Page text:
Cancer is the second leading cause of death in Romania and worldwide. Cancer patients are at increasing risk of acquiring bacterial infection with multi-resistant germs, including multidrug-resistant (MDR) strains of Gram-negative bacteria involved in nosocomial infection. Romania is one of the South-Eastern European countries with one of the highest prevalence rates of MDR pathogens. To determine the resistance pattern of bacterial profile and antibiotic resistance pattern in cancer patients admitted at the County Emergency Clinical Hospital Craiova, Romania. A retrospective study of bacterial pathogens was carried out on 90 adult cancer patients admitted from January to December 2018. The analysis of the resistance patterns for the action of the appropriate antibiotics was performed using Vitek 2 Compact system and diffusion method. In this study there were analysed 92 samples from 90 oncological patients (37-86 years). A total of 157 bacterial isolates were obtained, of which 37 strains of Staphylococcus aureus (23.56%), followed by Streptococcus pneumoniae (23- 14.64%), Klebsiella spp. and Escherichia coli (22 - 14,01%). The most common isolates were from respiratory tract (86 isolates - 54.77%). High rates of MDR were found for E. coli (63.63%), MRSA (61,11%) and Klebsiella spp. (54,54%), while one third of the isolated strains of Pseudomonas aeruginosa, Acinetobacter spp. and Proteus spp. were MDR. The findings of this study may be the basis for further more extensive studies highlighting the germs involved in the infectious pathology of cancer patients, in order to determine the antimicrobial resistance and to improve the methods of prophylaxis and treatment. Keywords: multidrug resistance (MDR), cancer patients, bacterial pathogen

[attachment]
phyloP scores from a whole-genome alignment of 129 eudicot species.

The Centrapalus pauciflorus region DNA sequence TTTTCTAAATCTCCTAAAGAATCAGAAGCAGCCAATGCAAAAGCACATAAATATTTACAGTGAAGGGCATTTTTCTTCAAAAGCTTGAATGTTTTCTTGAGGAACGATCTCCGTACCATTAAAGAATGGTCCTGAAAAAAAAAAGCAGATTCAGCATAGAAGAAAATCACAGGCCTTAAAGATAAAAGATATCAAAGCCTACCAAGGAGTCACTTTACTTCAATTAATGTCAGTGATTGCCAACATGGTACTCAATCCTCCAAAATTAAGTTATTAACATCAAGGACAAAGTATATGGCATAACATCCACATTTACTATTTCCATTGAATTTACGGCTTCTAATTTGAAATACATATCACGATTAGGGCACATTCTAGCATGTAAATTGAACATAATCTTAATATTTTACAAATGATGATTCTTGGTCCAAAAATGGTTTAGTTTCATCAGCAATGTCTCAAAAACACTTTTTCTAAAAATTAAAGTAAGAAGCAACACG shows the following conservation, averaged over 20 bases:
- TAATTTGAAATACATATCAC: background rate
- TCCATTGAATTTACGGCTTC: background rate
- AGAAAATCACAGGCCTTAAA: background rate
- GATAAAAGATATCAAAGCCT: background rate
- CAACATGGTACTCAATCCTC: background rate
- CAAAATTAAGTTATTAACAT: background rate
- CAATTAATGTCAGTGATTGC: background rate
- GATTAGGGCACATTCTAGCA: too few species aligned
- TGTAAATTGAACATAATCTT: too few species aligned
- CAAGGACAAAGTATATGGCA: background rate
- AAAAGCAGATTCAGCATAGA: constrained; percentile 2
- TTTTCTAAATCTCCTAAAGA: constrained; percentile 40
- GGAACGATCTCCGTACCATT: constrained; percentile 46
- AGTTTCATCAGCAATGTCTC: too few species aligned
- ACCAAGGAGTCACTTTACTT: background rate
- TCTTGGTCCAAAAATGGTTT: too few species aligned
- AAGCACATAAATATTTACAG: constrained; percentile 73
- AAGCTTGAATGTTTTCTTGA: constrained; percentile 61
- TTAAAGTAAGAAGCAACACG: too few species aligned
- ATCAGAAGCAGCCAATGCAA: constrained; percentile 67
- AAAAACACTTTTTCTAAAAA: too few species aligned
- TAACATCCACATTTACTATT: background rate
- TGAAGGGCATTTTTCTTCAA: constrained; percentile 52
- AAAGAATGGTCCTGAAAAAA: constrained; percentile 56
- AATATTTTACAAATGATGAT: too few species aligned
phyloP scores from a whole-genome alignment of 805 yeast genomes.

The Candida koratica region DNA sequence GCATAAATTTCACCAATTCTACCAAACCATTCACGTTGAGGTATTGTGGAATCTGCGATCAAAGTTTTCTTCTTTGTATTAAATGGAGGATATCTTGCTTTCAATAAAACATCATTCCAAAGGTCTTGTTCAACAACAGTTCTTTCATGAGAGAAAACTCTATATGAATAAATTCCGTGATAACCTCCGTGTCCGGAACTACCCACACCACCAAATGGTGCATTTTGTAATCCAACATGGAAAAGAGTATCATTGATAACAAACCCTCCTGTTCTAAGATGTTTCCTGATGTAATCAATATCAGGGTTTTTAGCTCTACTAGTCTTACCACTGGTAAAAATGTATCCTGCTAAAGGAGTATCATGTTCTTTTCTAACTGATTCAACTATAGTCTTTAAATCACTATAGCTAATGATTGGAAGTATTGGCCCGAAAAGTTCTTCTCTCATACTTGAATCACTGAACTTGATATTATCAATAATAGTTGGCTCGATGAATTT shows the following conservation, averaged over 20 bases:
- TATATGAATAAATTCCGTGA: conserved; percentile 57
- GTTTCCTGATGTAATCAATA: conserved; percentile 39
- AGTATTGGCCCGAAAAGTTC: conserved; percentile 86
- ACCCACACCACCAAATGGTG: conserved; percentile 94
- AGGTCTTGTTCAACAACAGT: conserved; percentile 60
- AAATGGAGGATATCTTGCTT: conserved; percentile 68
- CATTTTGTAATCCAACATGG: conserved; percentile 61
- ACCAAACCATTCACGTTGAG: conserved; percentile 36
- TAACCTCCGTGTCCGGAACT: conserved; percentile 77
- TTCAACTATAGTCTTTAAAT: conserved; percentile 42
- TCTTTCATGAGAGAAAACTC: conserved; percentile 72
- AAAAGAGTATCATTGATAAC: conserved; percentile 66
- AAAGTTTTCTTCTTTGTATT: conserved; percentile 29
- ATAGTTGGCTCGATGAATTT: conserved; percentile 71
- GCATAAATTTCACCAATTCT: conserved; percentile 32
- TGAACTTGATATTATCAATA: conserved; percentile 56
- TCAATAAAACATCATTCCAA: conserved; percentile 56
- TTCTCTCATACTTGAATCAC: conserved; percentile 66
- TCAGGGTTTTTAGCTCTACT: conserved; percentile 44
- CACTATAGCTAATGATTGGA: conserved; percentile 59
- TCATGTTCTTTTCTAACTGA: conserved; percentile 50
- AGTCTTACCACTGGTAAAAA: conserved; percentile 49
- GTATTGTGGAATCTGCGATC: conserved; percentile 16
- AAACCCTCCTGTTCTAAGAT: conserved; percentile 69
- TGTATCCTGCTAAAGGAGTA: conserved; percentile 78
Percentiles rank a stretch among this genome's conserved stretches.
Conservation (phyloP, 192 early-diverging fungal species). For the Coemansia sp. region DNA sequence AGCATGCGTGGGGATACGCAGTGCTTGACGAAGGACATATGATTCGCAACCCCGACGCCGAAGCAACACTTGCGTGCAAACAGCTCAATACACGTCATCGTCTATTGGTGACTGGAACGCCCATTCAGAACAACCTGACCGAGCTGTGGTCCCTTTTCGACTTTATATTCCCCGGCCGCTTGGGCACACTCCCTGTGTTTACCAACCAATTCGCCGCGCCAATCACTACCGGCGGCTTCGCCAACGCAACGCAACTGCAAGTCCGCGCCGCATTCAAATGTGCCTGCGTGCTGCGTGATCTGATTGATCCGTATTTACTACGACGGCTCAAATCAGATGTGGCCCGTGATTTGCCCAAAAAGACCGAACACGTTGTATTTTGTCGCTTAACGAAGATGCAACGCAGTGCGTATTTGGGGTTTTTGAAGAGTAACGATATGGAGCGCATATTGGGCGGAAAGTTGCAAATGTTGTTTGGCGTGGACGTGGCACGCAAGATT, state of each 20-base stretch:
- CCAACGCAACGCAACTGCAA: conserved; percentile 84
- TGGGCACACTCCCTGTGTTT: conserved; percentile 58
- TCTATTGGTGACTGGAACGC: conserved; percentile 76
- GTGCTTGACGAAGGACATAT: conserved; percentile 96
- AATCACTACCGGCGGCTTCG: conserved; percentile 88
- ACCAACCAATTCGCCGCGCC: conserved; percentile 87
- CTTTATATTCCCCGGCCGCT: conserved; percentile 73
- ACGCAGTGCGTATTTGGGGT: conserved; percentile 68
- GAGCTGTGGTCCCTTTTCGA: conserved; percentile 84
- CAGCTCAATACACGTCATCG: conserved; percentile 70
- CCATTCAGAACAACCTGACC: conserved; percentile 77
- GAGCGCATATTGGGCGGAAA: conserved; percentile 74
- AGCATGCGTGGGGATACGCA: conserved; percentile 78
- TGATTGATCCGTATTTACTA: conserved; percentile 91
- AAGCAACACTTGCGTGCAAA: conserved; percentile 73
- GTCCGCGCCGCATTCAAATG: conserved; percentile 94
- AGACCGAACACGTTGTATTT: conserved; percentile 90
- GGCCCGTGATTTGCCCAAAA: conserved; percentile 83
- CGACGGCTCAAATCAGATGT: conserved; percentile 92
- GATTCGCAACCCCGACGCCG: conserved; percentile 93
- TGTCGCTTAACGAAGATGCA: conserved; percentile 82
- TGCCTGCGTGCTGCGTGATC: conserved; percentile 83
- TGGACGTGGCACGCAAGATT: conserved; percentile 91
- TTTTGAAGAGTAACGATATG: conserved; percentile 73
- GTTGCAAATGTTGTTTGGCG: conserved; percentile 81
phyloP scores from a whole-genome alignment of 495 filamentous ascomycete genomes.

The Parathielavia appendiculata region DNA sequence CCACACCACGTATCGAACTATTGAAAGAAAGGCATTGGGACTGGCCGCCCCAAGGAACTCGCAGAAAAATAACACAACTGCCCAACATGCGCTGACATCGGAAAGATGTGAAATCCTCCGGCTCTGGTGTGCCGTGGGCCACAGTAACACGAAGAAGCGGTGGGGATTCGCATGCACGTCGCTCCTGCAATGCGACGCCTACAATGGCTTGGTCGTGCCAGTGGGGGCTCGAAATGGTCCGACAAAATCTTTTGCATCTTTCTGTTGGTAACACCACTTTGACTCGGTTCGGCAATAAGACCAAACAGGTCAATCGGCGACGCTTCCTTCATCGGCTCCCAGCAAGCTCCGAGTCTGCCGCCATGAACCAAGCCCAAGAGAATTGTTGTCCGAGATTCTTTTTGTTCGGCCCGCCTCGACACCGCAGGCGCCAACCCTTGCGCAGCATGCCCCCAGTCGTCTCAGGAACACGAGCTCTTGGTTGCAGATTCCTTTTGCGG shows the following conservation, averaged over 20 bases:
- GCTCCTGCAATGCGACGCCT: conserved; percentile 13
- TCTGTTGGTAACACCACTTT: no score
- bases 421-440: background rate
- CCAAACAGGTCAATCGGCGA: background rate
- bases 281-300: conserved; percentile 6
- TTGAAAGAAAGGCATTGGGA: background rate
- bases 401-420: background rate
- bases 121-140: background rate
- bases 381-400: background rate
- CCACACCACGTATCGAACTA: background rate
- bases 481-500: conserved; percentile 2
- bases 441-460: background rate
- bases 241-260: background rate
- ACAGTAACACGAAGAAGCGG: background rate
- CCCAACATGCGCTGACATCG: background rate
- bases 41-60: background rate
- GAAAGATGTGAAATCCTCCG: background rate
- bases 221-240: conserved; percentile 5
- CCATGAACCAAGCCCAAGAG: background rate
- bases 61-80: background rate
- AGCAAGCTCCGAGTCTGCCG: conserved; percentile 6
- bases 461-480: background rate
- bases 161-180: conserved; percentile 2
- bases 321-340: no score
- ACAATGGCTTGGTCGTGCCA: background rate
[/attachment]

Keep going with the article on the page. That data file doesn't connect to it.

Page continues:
2017 ◽  
Vol 65 (3) ◽  
pp. 327-339 ◽  
Wenlong Zhang ◽  
Xiaodan Liu ◽  
Mengcheng Liu ◽  
Bo Ma ◽  
Li Xu ◽  

Pasteurella multocida, Mannheimia haemolytica and Trueperella pyogenes are three bacterial pathogens closely associated with the bovine respiratory disease complex (BRDC). In the current study, a multiplex PCR for the simultaneous detection of these three bacteria in cultures was established. After serial optimisation, the detection limit of the method for the genomic DNA of the three bacteria was 40 pg/μl. The method could detect the genomic DNA of these three bacteria but not the genomic DNA of seven other bacterial strains. Together with the bacterial enrichment technology, the multiplex PCR could be used for detecting the three bacteria in animal tissues. This method might be valuable for speeding up laboratory diagnosis and directing the treatment of BRDC to these three bacterial pathogens.